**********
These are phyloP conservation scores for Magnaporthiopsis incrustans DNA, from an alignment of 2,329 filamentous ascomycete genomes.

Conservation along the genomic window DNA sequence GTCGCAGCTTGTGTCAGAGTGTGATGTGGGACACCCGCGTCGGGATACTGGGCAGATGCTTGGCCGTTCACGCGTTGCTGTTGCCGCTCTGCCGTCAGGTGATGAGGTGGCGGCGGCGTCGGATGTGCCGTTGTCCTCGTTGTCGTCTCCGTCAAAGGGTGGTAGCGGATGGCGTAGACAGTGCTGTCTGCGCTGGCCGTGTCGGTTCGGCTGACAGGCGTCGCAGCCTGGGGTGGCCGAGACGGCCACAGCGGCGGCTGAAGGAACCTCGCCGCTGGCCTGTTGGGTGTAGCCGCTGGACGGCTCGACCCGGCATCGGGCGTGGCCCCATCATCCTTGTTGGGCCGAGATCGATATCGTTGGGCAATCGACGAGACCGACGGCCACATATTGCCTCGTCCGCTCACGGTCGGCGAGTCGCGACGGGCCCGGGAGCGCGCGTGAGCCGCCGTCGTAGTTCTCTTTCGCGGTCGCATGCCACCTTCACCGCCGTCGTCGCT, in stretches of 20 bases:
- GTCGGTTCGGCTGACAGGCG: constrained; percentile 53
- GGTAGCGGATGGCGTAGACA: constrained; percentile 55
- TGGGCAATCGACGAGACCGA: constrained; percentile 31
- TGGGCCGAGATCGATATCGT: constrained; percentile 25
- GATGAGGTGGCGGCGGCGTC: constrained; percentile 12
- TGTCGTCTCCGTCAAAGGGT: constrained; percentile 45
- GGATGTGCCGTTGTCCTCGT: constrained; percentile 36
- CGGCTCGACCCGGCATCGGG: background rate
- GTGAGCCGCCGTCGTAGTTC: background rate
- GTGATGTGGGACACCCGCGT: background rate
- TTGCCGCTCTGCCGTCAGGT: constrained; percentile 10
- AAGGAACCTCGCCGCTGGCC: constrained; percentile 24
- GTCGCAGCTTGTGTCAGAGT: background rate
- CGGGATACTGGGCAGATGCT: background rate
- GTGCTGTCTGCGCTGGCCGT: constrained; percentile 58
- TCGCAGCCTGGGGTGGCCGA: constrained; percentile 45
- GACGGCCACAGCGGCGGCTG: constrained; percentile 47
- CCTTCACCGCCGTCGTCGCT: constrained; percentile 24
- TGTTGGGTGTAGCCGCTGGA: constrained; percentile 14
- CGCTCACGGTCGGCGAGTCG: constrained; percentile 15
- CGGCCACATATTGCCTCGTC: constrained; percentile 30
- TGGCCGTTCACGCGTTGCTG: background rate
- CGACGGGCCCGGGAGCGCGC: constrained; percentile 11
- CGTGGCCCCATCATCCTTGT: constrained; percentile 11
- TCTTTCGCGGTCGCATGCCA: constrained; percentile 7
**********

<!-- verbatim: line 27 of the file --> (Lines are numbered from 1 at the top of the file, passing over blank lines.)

- TCTTTCGCGGTCGCATGCCA: constrained; percentile 7